men in the UNC system dropped
from 3,574 to 3,311, a decrease from
16.5 percent to 15.2 percent. This is
the lowest out-of-state percentage
since 1981, when it was 14.9 percent,
the report said.
The overall number of first-time
freshmen and the number of both in
and out-of-state freshmen at UNC
CH rose over the last year, the report
day of Human Rights Week
convicted me of just about anything,"
"They simply did a better job the
next (second) time," Scales said.
"They nailed me securely."
the committee feedback on the
candidates, and for candidates to get
a feel of who they would be dealing
with," he said.
The meetings are helpful for the
candidates as well as the students,
Cell said. "They (the candidates) need
as much information as possible to
decide if this is the job they want,
and to get a sense of what the issues
are," she said.
Kenneth Perry, president of the
Black Student Movement (BSM),
said the meetings were open to all
students, but mostly BSM members
' - si
more beautiful life becomes.
Minority enrollment went up both
at UNC-CH and in the UNC system
as a whole. Enrollment of blacks at
UNC-CH is up from 1,703 to 1,838,
an increase from 7.48 percent to 7.83
percent of the whole campus. '
American Indian enrollment at
UNC-CH increased from 127 to 131.
The percentage remained at 0.56
The enrollment of black students
in the UNC system is up to 24,850
this year, an increase of 3.2 percent
over last year. Enrollment of Amer
ican Indian students in the UNC
See FRESHMEN page 3
By KATHRYNE TOVO
A plan to create a regional trans
portation authority in Orange, Wake
and Durham counties was presented
to the Chapel Hill Town Council
The proposal was written by a
subcommittee of the Transportation
Advisory Committee, which is made
up of representatives from Durham,
Chapel Hill, Carrboro and Raleigh.
Patrick Simmons, the assistant
director of the state Public Transpor
tation Division, said the proposal was
created because now there is no single
unit of government which is respon- '
sible for public transportation.
The goal of the Public Transit
Authority Subcommittee is to create
an independent authority which will
be accessible and responsible to the
local governments, Simmons said.
The creation of a Public Regional
Transit Authority is necessary
because of the continuous population
growth which has heightened the need
for mobility, he said.
"The region is moving towards a
new center and it is important to have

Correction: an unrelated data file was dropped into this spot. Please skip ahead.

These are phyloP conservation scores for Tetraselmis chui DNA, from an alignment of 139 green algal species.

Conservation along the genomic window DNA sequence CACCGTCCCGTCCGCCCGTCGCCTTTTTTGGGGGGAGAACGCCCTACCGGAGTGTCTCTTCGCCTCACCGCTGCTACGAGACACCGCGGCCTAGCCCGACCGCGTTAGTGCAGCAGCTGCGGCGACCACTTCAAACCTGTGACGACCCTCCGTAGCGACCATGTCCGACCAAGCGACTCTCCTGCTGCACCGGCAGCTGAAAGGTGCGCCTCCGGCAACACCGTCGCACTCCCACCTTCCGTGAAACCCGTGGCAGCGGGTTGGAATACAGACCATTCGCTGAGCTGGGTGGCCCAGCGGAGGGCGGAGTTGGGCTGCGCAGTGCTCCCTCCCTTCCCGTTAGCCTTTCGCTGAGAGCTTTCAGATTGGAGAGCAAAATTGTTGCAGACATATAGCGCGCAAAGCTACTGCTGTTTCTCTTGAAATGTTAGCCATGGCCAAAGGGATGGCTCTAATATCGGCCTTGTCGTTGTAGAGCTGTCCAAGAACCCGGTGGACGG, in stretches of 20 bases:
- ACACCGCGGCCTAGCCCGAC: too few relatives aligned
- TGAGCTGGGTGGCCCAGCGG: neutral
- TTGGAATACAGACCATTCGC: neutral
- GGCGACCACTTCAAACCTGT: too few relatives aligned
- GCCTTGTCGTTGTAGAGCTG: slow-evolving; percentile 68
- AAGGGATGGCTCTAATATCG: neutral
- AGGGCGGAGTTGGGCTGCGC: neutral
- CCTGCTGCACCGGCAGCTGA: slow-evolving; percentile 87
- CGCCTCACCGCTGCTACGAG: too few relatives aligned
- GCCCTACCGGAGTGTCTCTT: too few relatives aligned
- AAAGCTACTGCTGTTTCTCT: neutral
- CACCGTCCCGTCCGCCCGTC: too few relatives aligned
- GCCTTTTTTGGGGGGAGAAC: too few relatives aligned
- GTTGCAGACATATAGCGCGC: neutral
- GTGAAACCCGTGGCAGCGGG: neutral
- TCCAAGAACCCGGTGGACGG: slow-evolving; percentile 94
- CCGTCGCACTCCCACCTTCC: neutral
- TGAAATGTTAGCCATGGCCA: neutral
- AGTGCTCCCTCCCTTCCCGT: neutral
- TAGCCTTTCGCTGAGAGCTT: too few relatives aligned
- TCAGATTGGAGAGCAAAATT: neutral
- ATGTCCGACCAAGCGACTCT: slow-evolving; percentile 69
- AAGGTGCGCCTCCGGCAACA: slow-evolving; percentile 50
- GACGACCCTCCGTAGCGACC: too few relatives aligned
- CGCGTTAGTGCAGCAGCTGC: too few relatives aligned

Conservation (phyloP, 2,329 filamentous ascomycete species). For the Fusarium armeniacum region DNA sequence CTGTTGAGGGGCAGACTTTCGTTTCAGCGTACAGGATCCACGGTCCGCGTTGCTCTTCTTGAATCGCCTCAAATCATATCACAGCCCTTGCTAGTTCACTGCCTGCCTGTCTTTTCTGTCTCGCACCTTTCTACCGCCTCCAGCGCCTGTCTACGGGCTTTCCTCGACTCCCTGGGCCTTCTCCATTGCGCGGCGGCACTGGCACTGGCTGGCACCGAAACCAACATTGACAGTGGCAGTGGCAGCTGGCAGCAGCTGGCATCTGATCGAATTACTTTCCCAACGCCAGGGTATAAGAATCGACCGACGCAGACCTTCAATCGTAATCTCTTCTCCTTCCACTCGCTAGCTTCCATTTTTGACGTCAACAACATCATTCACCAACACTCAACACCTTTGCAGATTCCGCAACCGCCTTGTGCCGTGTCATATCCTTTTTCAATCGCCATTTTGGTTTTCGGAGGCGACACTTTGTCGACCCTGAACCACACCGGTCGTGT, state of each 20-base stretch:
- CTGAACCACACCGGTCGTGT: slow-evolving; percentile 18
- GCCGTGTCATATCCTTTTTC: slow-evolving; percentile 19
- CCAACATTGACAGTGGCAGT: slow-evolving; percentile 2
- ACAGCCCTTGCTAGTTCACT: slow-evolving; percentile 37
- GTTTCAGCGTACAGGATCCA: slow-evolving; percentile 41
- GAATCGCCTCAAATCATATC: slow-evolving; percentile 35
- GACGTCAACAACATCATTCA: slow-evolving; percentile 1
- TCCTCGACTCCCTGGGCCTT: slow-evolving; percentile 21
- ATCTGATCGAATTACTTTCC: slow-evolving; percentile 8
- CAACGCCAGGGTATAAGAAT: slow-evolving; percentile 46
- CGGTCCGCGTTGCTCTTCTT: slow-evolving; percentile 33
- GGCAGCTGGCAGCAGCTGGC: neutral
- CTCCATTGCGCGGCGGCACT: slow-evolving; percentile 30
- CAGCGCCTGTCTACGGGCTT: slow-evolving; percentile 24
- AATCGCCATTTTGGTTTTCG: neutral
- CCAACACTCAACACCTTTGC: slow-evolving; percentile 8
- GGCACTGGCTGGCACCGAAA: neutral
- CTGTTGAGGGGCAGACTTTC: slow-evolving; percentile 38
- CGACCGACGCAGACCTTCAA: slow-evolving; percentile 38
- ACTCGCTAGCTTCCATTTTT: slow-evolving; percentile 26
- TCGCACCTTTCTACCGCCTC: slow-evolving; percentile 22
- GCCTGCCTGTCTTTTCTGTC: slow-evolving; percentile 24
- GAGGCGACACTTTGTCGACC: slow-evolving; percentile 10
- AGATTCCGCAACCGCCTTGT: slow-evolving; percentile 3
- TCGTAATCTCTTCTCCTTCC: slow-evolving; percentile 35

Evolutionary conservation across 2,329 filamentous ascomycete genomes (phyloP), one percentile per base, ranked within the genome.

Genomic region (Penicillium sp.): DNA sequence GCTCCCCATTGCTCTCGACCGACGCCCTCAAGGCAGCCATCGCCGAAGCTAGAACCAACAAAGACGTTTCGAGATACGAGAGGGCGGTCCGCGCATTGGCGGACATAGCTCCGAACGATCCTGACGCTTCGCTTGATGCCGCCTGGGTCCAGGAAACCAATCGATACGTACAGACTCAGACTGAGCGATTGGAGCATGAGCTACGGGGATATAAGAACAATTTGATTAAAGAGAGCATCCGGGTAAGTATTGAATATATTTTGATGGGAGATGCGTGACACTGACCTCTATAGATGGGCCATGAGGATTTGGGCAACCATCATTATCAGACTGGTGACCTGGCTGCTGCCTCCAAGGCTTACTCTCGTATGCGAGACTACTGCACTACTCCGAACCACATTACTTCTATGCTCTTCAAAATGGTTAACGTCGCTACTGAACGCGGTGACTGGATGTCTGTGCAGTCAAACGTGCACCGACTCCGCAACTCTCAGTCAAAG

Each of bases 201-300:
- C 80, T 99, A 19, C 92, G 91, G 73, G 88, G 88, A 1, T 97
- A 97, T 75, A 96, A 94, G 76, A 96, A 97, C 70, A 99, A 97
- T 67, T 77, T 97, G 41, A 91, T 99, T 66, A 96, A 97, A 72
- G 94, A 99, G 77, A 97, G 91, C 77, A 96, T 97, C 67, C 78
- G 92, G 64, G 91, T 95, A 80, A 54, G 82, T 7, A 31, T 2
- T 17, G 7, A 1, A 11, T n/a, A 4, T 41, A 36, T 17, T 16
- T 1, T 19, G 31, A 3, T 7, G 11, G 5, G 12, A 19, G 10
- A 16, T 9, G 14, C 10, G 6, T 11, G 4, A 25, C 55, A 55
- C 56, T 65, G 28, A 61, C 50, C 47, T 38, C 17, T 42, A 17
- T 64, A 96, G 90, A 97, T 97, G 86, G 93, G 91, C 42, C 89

a transportation system which will cut
across city boundaries," Simmons.
He does not regret the 18 years he
spent as a member of the Communist
Party in the 1940s and 1950s because
of the progress the group made in
fighting racism, he said.
"I think we made a significant
contribution as precursors to the civil
rights movement despite all of our
weaknesses," Scales said.
But he also said he was mistaken
in choosing to support the Commu
nist Party in his efforts to improve
the flaws he saw in American society.
The party's chief failure was its
"gooey-centered morality," which
had a flexible quality that could be
changed whenever party leaders
wanted to justify their actions, Scales
He said he also became disillus
ioned with the Communist Party
when its predictions of economic
crises in capitalism after World War
II never occurred.
Scales originally joined the Com
munist Party in 1939 because of the
group's violent opposition to Nazism
See SCALES page 3
"Unfortunately, we haven't been
getting a wide variety of students,"
said senior Eileen Carlton, a BSM
member who said she had met one
of the candidates.
The students who have attended
the meetings have been mostly blacks
and American Indians, Carlton said.
Allowing students to contribute to
the selection process seems to have
been successful so far, Appelbaum
See CANDIDATES page 4
UNC Freshmen Statistics
Total Percent Average
Freshmen In-State of Total SAT
3151 2599 82.5 1083
3293 2729 82.9 1084
Total Percent Average
Freshmen Out-of-State of Total SAT
3151 552 17.5 1179
3293 564 17.1 . 1189
toj to (Loyimcoii
said. "There is a need for a new entity
whose sole purpose is to plan and
provide services which will begin to
link the region."